Lachaiah’s relative had to collect Rs 2 lakh from friends and other labourers in Saudi Arabia to send his body back to India.

Gulf migrant labourers funeral in Telangana live-streamed on FB to show plightImages: Facebook
news Human Rights Saturday, August 24, 2019 - 16:29

A group of women are heard crying softly as men can be seen holding up placards amidst a small gathering. The camera moves closer and a coffin is visible. A body is pulled out and placed on the ground next to it. Soon, several women fall on their knees and let out gut-wrenching cries that pierce the air, even as others can be seen holding on to them.  

This was the scene that played out at Rajaram village in Dharmapuri mandal in Telangana's Jagtial district, which was streamed live on Facebook. It was the funeral procession of a migrant labourer, 49-year-old Anumalla Lachaiah, who passed away in Saudi Arabia. The video was streamed live in a bid to highlight the plight of several people like him.

While Lachaiah died of a heart attack on August 10, his body was brought to India only on Thursday. His funeral has once again highlighted the concerns and the plight of migrant labourers from the state, who face frequent exploitation in the Gulf.

Lachaiah is survived by his wife and two children. Two years ago, he got his daughter married. As his debt increased, he went to Saudi Arabia to find a job and pay them off. He also hoped to give his 15-year-old son a good future and even construct his own house. 

After his death, the family found it difficult to repatriate his body. A close relative of Lachaiah had to collect Rs 2 lakh from friends and other labourers in Saudi to send his body back. 

Speaking to TNM, Goli Srinivas, a gulf returnee who live-streamed the funeral, said that they wanted to highlight the painful conditions of migrants like Lachaiah. 

“We wanted to bring the gravity of the issue to the government's notice. He is one of the many victims who are losing their lives in another country while making a living,” Srinivas said.

The work of migrant labourers is characterised by long working hours and pathetic conditions. Several labourers have alleged that they are not paid on time, are crammed into rooms, and have no access to healthcare. Lack of employment in India and aspiration for a better future have led many youths, especially those from rural agrarian communities, to migrate to the Middle East countries.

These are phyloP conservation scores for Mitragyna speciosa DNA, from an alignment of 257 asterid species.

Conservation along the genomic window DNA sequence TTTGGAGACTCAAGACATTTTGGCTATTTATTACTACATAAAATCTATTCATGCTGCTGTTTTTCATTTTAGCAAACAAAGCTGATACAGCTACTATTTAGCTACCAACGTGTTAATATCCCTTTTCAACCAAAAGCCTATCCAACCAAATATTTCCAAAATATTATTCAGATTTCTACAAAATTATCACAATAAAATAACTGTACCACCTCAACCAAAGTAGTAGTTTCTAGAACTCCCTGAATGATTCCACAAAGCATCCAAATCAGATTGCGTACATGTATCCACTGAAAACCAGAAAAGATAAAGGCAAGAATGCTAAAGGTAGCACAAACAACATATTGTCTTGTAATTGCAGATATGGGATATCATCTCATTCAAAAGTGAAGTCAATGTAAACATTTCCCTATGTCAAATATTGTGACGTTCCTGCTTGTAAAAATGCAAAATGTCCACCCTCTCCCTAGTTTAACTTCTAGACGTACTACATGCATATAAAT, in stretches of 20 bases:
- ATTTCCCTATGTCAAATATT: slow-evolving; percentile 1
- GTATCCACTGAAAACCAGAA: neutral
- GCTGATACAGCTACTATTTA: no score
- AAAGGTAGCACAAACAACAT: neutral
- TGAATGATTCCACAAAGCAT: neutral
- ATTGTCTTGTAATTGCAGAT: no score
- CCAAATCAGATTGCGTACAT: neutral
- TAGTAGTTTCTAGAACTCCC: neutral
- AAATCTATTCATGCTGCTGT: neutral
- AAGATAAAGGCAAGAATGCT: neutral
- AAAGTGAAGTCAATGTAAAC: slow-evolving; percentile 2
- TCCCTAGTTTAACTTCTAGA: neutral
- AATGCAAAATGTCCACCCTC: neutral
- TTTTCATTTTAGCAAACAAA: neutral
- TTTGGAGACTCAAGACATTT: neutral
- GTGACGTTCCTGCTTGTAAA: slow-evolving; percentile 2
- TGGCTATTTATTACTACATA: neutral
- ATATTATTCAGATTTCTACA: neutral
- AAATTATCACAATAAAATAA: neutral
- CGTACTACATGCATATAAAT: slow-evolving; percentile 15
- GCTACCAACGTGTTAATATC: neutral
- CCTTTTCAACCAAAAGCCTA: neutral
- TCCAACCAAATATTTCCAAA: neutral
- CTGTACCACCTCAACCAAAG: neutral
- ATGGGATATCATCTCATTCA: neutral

Read: Despair in search of livelihood: The saga of the Telangana Gulf migration 

Alleging that the state government has not paid enough attention to the migrants’ problems, he further added, "There is a serious need for the NRI welfare policy in the state to address this. During the Telangana agitation for statehood, mass migration of labourers to the Gulf due to unemployment in the state was one of the issues cited then. However, even in the separate state, our concerns remained unaddressed." 

“We deserve support and assistance from the government in all forms. They should grant at least Rs 5 lakh ex-gratia to the families of the labourers who die in the Middle East countries,” Srinivas demanded.

Bheem Reddy M, president of the Emigrants Welfare Forum, said there is a need to look into the issues of gulf migrants on a priority basis. He also added that the deaths of labourers are making the situation of the families even worse.

Erstwhile districts like Karimnagar, Nizamabad and Adilabad have been witnessing rampant migration to gulf countries such as United Arab Emirates, Qatar, Saudi Arabia, Oman and Bahrain in search of better livelihood.

Activists assess that at least 10,000 workers depart from the Rajiv Gandhi International Airport (RGIA) in Hyderabad alone, every year.

Earlier this month, as many as 102 gulf returnees, who were repatriated by the combined efforts of Union and state governments, sought information from the states about the action taken for their rehabilitation under the RTI Act. 

 

Show us some love! Support our journalism by becoming a TNM Member - Click here.